April 12, 2012
By Nicholas Schwartz
Sprint Cup tracks are not immune to wear and tear.
After a while, all racing surfaces need to be repaired, but repaving a race track can have huge effects on the style of racing allowed in the future -- whether intentional or unintentional.
This, in turn, could potentially have drastic consequences on fan opinion and attendance, as Speedway Motorsports Inc. CEO Bruton Smith found out when the 2007 repave of Bristol Motor Speedway changed the nature of the race to the dismay of the fans.
Now Speedway Motorsports Inc. is in the midst of a costly project to hurriedly return Bristol to its former layout in time for the Sprint Cup Series to return this fall. Bristol’s fate serves as a warning to other Sprint Cup tracks undergoing renovation -- three tracks in 2012, not including Bristol, will have brand new surfaces this year -- that tinkering with what has been successful in the past could potentially have grave consequences in the future.
Pocono Raceway and Michigan International Raceway have already completed their respective repaves, and Kansas Speedway is scheduled to complete a resurface of the track between its April 22nd race date and October 21st, when the Sprint Cup Series will return in what is one of the final races of the 2012 Chase for the Sprint Cup.
A recently-completed Goodyear tire test at Michigan yielded huge gains in speed around the track, with some drivers shaving six or more seconds off lap times from the last completed race at Michigan in 2011. A tire test at Pocono is scheduled to be held later in April, and tests at Kansas have yet to be scheduled. Pocono had gone 16 years without any changes to the track surface, having last repaved in 1996, but Pocono Raceway President Brandon Igdalsky is confident that the new surface will only enhance what is often a follow-the-leader race in recent years.
“If you look back to ’95 when we repaved and you look at the races the following couple of years, they were some unbelievable races,” Igdalsky told the NASCAR wire service. “Speeds were up and passing was up.… With going to a 400-mile race and with everybody on a level playing field because nobody is going to have any information on the track, I think it’s going to make for one heck of a season of racing.”
Kansas Speedway will undergo the most drastic changes, with a switch to variable banking in the corners and changes to the angular layout of the oval. Such changes have been very successful for other intermediate tracks, in particular Homestead-Miami Speedway, and the mid-season switch at Kansas should add to the drama of the closing stages of the Chase.
Michigan International Speedway was already one of the fastest tracks on the circuit, but during a tire test last week, cars regularly reached astonishing speeds of up to 215 miles per hour.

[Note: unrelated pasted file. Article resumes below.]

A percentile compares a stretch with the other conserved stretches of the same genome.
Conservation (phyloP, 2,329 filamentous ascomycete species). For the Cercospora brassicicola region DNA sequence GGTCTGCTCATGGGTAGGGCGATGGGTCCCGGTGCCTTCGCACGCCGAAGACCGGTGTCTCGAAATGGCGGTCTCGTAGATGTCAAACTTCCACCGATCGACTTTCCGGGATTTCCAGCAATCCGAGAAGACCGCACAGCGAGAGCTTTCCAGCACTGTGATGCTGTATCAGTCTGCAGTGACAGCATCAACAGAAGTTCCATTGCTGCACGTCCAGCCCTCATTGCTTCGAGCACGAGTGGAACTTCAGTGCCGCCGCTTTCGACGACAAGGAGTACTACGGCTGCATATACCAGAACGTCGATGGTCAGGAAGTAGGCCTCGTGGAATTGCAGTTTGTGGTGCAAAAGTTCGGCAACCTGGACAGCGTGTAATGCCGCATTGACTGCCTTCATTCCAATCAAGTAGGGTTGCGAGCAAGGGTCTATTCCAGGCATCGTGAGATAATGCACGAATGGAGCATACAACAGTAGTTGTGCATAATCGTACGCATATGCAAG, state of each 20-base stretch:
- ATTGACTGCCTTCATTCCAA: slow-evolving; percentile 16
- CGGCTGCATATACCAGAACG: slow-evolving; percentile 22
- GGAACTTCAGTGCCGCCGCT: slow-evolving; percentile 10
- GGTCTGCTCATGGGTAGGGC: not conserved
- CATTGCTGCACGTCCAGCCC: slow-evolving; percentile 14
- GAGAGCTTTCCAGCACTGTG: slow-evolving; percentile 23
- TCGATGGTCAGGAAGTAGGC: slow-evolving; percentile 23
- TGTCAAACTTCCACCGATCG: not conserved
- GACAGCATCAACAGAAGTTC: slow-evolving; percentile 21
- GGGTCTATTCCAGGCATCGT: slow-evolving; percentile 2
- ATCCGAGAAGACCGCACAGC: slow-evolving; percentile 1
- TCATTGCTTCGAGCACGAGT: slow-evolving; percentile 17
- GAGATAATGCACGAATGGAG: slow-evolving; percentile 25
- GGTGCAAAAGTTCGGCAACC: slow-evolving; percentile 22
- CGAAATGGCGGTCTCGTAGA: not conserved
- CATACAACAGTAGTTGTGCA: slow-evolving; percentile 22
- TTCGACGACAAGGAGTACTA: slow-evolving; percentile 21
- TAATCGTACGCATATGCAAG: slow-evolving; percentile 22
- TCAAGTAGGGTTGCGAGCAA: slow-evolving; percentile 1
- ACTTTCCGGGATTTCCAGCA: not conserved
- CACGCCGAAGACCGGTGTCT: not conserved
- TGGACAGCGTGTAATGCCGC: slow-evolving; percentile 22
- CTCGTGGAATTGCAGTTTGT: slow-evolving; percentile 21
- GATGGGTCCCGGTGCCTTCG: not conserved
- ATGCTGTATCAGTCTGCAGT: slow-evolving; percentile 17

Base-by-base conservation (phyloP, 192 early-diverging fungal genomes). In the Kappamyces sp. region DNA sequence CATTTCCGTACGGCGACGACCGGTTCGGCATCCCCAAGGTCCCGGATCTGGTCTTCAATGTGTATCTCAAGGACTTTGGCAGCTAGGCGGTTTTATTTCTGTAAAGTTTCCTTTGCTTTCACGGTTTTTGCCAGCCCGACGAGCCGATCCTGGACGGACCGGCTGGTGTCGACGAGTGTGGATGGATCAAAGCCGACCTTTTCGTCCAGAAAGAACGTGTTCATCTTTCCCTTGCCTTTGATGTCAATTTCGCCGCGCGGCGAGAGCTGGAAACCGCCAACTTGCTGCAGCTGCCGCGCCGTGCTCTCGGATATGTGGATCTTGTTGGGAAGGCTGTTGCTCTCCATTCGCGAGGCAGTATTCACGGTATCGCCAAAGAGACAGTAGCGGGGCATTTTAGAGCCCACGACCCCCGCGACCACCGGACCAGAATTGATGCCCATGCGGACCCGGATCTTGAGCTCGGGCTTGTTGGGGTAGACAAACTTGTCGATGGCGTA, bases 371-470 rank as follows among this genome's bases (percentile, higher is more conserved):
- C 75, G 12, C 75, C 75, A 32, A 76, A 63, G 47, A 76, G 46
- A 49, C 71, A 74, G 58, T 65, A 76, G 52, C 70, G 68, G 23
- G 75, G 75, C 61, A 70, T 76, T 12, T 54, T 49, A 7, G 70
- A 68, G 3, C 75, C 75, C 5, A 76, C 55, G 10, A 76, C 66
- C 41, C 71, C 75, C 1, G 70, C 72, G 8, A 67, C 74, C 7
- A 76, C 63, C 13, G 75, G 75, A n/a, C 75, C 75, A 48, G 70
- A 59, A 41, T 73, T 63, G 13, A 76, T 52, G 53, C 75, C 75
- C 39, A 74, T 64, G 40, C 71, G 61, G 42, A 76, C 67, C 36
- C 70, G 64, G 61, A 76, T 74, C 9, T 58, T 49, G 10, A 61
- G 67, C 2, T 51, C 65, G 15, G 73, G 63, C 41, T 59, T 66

Jeff Gordon -- who took part in the test along with Kyle Busch, Matt Kenseth, Brad Keselowski and Juan Pablo Montoya -- had a positive reaction to the new surface, tweeting after the first day at Michigan “Great job @MISpeedway on ur new surface. Track was awesome and fast today. Top speed was close to 215MPH!”
Brad Keselowski, the most twitter-adept of all drivers in the NASCAR garage, provided updates to fans as his speed rose throughout the session. The new speeds certainly provide Michigan with a wow factor, as anything above the 200 mile per hour barrier is -- still holds reverence as the upper limit for Sprint Cup cars in competition.
Come June, however, 43 cars will be darting around the two-mile oval at unprecedented speeds, and the style of racing could change considerably as a result. Whether or not such changes enhance or detract from the racing remain to be seen, but repaves don’t always have identical results for every track.
If blinding-quick speeds turn Michigan -- or for that matter, Pocono or Kansas -- into a boring race, what comes next?
"Obviously, whenever you... drastically make a change to the nature of a repave, it's going to change the racing and how it works," Keselowski told NASCAR.com reporter David Caraviello. "The question is: is it better, is it worse, is it this or that? I think time will tell.”
If you would like to learn more about Nicholas, please check out his web site at Sports By Schwartz. Nicholas is a Managing editor and sportswriter for The Duke Chronicle at Duke University.
The thoughts and ideas expressed by this writer or any other writer on Insider Racing News, are not necessarily the views of the staff and/or management of IRN.